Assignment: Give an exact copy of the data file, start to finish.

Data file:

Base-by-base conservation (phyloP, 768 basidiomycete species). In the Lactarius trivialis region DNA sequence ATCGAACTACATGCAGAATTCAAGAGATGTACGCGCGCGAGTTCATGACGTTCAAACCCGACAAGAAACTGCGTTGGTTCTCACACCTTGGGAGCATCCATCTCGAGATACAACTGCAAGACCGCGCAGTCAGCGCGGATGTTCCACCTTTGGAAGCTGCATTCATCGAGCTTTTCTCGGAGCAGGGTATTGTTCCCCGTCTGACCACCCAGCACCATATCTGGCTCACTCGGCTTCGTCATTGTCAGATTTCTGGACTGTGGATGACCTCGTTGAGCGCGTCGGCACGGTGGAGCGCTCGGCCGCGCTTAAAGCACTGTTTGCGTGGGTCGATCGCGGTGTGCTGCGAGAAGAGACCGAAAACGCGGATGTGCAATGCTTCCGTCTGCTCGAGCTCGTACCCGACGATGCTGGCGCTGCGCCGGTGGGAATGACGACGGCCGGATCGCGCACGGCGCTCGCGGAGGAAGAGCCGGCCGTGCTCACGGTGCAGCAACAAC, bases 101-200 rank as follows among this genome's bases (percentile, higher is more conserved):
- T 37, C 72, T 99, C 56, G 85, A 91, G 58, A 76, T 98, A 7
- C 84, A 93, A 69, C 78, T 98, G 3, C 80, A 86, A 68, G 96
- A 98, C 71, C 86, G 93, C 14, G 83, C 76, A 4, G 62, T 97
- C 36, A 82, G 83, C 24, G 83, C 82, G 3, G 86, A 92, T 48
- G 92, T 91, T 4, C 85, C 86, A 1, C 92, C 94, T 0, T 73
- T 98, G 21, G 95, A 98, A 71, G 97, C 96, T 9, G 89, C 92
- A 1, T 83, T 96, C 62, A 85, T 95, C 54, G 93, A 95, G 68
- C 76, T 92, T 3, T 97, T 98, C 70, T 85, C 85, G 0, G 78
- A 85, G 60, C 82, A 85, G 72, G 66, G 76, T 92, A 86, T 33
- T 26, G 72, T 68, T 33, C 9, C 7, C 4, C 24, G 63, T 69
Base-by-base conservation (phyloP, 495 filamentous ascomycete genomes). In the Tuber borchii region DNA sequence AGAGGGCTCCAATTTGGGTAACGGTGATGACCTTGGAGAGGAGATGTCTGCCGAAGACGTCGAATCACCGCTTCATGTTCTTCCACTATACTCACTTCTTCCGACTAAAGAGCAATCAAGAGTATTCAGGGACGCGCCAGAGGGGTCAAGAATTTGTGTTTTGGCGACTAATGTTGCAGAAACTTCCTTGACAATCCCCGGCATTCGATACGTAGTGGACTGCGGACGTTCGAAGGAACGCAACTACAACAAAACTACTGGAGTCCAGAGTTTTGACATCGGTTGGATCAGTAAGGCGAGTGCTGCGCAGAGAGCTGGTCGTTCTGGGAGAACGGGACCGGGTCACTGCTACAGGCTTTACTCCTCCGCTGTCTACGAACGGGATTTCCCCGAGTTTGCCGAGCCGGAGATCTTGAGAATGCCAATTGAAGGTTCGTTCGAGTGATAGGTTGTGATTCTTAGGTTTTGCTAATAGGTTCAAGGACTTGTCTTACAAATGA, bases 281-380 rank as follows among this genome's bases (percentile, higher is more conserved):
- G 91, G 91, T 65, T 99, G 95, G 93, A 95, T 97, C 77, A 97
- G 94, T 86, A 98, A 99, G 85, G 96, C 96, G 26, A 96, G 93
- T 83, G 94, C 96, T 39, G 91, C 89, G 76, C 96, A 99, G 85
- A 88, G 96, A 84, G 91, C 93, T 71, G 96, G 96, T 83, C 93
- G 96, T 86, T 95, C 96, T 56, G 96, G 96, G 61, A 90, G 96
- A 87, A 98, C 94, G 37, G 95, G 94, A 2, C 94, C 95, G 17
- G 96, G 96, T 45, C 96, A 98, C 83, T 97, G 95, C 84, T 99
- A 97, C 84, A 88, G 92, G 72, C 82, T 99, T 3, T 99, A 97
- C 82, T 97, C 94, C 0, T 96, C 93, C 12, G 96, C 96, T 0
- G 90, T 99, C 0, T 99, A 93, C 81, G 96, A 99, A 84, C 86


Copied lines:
Base-by-base conservation (phyloP, 768 basidiomycete species). In the Lactarius trivialis region DNA sequence ATCGAACTACATGCAGAATTCAAGAGATGTACGCGCGCGAGTTCATGACGTTCAAACCCGACAAGAAACTGCGTTGGTTCTCACACCTTGGGAGCATCCATCTCGAGATACAACTGCAAGACCGCGCAGTCAGCGCGGATGTTCCACCTTTGGAAGCTGCATTCATCGAGCTTTTCTCGGAGCAGGGTATTGTTCCCCGTCTGACCACCCAGCACCATATCTGGCTCACTCGGCTTCGTCATTGTCAGATTTCTGGACTGTGGATGACCTCGTTGAGCGCGTCGGCACGGTGGAGCGCTCGGCCGCGCTTAAAGCACTGTTTGCGTGGGTCGATCGCGGTGTGCTGCGAGAAGAGACCGAAAACGCGGATGTGCAATGCTTCCGTCTGCTCGAGCTCGTACCCGACGATGCTGGCGCTGCGCCGGTGGGAATGACGACGGCCGGATCGCGCACGGCGCTCGCGGAGGAAGAGCCGGCCGTGCTCACGGTGCAGCAACAAC, bases 101-200 rank as follows among this genome's bases (percentile, higher is more conserved):
- T 37, C 72, T 99, C 56, G 85, A 91, G 58, A 76, T 98, A 7
- C 84, A 93, A 69, C 78, T 98, G 3, C 80, A 86, A 68, G 96
- A 98, C 71, C 86, G 93, C 14, G 83, C 76, A 4, G 62, T 97
- C 36, A 82, G 83, C 24, G 83, C 82, G 3, G 86, A 92, T 48
- G 92, T 91, T 4, C 85, C 86, A 1, C 92, C 94, T 0, T 73
- T 98, G 21, G 95, A 98, A 71, G 97, C 96, T 9, G 89, C 92
- A 1, T 83, T 96, C 62, A 85, T 95, C 54, G 93, A 95, G 68
- C 76, T 92, T 3, T 97, T 98, C 70, T 85, C 85, G 0, G 78
- A 85, G 60, C 82, A 85, G 72, G 66, G 76, T 92, A 86, T 33
- T 26, G 72, T 68, T 33, C 9, C 7, C 4, C 24, G 63, T 69
Base-by-base conservation (phyloP, 495 filamentous ascomycete genomes). In the Tuber borchii region DNA sequence AGAGGGCTCCAATTTGGGTAACGGTGATGACCTTGGAGAGGAGATGTCTGCCGAAGACGTCGAATCACCGCTTCATGTTCTTCCACTATACTCACTTCTTCCGACTAAAGAGCAATCAAGAGTATTCAGGGACGCGCCAGAGGGGTCAAGAATTTGTGTTTTGGCGACTAATGTTGCAGAAACTTCCTTGACAATCCCCGGCATTCGATACGTAGTGGACTGCGGACGTTCGAAGGAACGCAACTACAACAAAACTACTGGAGTCCAGAGTTTTGACATCGGTTGGATCAGTAAGGCGAGTGCTGCGCAGAGAGCTGGTCGTTCTGGGAGAACGGGACCGGGTCACTGCTACAGGCTTTACTCCTCCGCTGTCTACGAACGGGATTTCCCCGAGTTTGCCGAGCCGGAGATCTTGAGAATGCCAATTGAAGGTTCGTTCGAGTGATAGGTTGTGATTCTTAGGTTTTGCTAATAGGTTCAAGGACTTGTCTTACAAATGA, bases 281-380 rank as follows among this genome's bases (percentile, higher is more conserved):
- G 91, G 91, T 65, T 99, G 95, G 93, A 95, T 97, C 77, A 97
- G 94, T 86, A 98, A 99, G 85, G 96, C 96, G 26, A 96, G 93
- T 83, G 94, C 96, T 39, G 91, C 89, G 76, C 96, A 99, G 85
- A 88, G 96, A 84, G 91, C 93, T 71, G 96, G 96, T 83, C 93
- G 96, T 86, T 95, C 96, T 56, G 96, G 96, G 61, A 90, G 96
- A 87, A 98, C 94, G 37, G 95, G 94, A 2, C 94, C 95, G 17
- G 96, G 96, T 45, C 96, A 98, C 83, T 97, G 95, C 84, T 99
- A 97, C 84, A 88, G 92, G 72, C 82, T 99, T 3, T 99, A 97
- C 82, T 97, C 94, C 0, T 96, C 93, C 12, G 96, C 96, T 0
- G 90, T 99, C 0, T 99, A 93, C 81, G 96, A 99, A 84, C 86